LOS ANGELES - The U.S. Women's National Team team is probably the most successful in history when it comes to international women's soccer, boasting three Women's World Cup titles including the first-ever Women's World Cup in 1991.
2015 was a historic year for the U.S. Women's National Team, as they had their eyes set on redemption after a crushing defeat by Japan in 2011.
The U.S. hadn't won the title since 1999, but in 2015, 25.4 million people tuned in to watch the team seal their third Women's World Cup championship when they beat Japan 5-2, making it the most-watched soccer match in U.S. history.
The rematch of the 2011 final saw the U.S. team build a 4-0 lead over Japan in the opening minutes.
Forward Carli Lloyd scored the quickest goal ever in a Women's World Cup final, executing a hat trick from midfield in the first 16 minutes of the game. Lloyd also became the first USWNT player to score in four straight games in a World Cup.
Leading up to the final, the U.S. squad breezed through the tournament undefeated and only conceded a single goal in their six matches. The team was drawn into Group D facing off against Australia, Sweden and Nigeria.
The United States team eventually found themselves head-to-head in the semi-finals against Germany, the number one-ranked team, defeating them 2-0 with goals from all-stars Carli Lloyd and Kelley O'Hara, progressing the team to the final match against Japan.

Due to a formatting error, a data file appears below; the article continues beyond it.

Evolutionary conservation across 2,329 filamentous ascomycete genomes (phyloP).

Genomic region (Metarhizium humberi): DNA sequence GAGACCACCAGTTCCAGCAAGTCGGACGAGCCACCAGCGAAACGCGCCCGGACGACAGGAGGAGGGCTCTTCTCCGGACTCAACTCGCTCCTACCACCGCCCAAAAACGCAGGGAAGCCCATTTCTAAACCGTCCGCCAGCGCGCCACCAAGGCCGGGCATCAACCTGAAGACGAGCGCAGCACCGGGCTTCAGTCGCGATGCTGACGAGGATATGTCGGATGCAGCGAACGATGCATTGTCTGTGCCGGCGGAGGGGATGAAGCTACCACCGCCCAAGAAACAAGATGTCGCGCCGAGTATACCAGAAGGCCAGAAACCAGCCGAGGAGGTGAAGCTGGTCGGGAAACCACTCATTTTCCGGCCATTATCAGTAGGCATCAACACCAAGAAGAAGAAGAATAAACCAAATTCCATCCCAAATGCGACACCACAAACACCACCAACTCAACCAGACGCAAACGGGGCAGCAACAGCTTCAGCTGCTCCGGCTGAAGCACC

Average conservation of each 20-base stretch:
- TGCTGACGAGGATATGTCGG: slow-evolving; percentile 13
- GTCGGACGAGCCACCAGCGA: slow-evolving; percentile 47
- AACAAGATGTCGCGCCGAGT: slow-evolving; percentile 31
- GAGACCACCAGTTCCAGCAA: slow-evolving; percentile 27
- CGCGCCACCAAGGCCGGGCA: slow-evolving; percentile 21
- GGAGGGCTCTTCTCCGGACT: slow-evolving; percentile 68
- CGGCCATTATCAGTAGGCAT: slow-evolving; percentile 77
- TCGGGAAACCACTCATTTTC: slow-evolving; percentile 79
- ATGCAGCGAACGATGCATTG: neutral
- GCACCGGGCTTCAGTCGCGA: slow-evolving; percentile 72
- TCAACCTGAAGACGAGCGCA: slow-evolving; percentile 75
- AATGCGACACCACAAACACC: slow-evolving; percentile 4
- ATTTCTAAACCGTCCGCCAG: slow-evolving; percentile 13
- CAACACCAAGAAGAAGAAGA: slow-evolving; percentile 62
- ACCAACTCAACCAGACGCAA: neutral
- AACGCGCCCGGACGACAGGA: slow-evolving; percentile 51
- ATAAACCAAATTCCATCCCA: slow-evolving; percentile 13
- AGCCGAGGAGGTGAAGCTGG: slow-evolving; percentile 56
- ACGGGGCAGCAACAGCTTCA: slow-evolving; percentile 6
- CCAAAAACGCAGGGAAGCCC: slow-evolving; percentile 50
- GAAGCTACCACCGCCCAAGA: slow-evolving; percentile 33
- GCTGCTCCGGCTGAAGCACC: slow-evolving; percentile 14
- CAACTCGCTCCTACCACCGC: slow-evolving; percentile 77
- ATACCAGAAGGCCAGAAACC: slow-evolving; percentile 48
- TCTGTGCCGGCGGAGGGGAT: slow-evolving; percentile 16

The 2015 victory in the final made the U.S. the first country to win three FIFA Women's World Cup titles.
Coach Jill Ellis who orchestrated the team's previous victory, returns in 2019 with vital experience. Her success saw her named FIFA Women's World Coach of the Year in 2015.
Ranked number 1, the U.S. looks to secure a historic fourth Women's World Cup title.
In October 2018, the team made the CONCACAF Women's Championship look easy when they defeated Mexico 6-0, Panama 5-0 and Trinidad and Tobago 7-0 before claiming victory over Jamaica 6-0 in the semi-finals, which sealed their qualification to France 2019.
They eventually beat rivals Canada 2-0 to claim their record eighth regional title. No other country has won more than two.
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From June 7 to July 7, 24 teams will go head-to-head across nine host cities, playing 52 matches to determine the champion. The U.S. will kick off their group against Thailand on June 11 (3 p.m. ET) at Auguste Delaune Stadium in Reims.